MACs can be applied to both, plaintexts and ciphertexts, depending on the need. It’s worth highlighting that even though MACs use a secret key they won’t encrypt data and therefore don’t provide confidentiality!
Given that MAC constructions take a secret key as an input and produce a random-looking output in a deterministic way, they can be used to derive other, secret keys.
The idea here is that the main secret key is used to “extract” a random output which is then “expanded” into other keys. A popular standard that does exactly that is the HKDF key derivation function that’s more formally defined in RFC 5869.
Deterministic Random Number Generation
A MAC implementation can act as a pseudorandom number generator that takes a seed (the secret key) and produces randomness deterministically.
While most MACs can be used for this purpose, not all MACs are pseudorandom functions and therefore shouldn’t be used as a random number generator for cryptographic applications.
There are many different MAC implementations one can use in practice. However the most widely used MACs out there are HMAC (based on SHA-2) and KMAC (based on SHA-3).
HMAC (Hash-based Message Authentication Code) is a MAC construction that combines a hash from the SHA-2 family with a secret key.
An HMAC is created as follows:
- Derive a key
k1from the secret key
kwith an “inner padding” (a constant)
- Derive a key
k2from the secret key
kwith an “outer padding” (a constant)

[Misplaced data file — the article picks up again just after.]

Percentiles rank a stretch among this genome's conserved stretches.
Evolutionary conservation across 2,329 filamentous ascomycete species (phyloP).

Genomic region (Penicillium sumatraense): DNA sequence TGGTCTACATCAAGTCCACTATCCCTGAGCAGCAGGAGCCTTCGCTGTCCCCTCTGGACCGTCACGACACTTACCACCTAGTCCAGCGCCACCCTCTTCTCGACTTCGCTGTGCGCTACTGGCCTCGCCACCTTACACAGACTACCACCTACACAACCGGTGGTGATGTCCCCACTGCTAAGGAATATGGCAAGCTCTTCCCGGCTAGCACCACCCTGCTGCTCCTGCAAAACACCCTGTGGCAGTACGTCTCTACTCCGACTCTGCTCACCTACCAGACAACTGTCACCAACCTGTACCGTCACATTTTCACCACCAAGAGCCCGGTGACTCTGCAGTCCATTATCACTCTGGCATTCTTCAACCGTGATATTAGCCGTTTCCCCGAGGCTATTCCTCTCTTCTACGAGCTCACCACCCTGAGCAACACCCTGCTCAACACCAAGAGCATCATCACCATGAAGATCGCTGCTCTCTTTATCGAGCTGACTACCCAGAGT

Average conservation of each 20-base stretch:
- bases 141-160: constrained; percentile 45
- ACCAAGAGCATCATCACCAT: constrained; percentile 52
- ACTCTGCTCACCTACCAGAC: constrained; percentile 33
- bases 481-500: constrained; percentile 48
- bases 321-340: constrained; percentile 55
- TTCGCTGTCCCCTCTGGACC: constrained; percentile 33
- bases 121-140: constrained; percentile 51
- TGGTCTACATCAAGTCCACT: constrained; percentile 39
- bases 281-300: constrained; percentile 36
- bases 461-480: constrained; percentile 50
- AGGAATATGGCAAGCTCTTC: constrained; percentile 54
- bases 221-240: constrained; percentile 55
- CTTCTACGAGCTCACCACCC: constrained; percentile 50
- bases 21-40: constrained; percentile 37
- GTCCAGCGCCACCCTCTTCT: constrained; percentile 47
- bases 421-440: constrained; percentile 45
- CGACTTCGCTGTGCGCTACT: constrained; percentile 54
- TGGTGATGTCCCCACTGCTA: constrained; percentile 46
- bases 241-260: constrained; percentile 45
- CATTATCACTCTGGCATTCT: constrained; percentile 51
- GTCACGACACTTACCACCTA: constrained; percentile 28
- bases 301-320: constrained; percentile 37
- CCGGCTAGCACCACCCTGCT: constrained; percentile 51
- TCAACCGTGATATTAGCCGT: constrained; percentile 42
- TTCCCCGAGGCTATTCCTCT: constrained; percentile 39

- Hash the concatenation of
k1with the message
mto get an output
- Concatenate the key
k2with the output
Oand hash it to generate the Authentication Tag
In summary, HMAC looks like this
tag = SHA-2(k2 || SHA-2(k1 || m))
Given that HMAC uses SHA-2 under the hood, the length of the Authentication Tag depends on the SHA-2 hash function that’s used. In practice, tags can be truncated based on the application’s needs. However, always keep collisions in mind and ensure that the output has 128-bit security.
KMAC (Keccak Message Authentication Code) is a MAC implementation based on cSHAKE, which is an extendable output function (XOF) that allows for variable-length outputs. cSHAKE in turn is based on SHA-3 which is an “optimized” Keccak hash implementation (that’s where the K in KMAC comes from).
One can think of KMAC as a wrapper around cSHAKE. The cSHAKE function takes four inputs:
- The main input
- The requested output length
- A function name (usually defined by NIST)
- A customization string
To create an Authentication Tag, an encoding of the secret key, message and output length is created:
encode(key, message, output length). This encoding is used as the main input. The function name parameter is set to “KMAC”.
Next up, all inputs are passed-into cSHAKE function to generate an Authentication Tag.
If you want to dive deeper into the topics discussed in this blog post you might want to take a look at the following resources: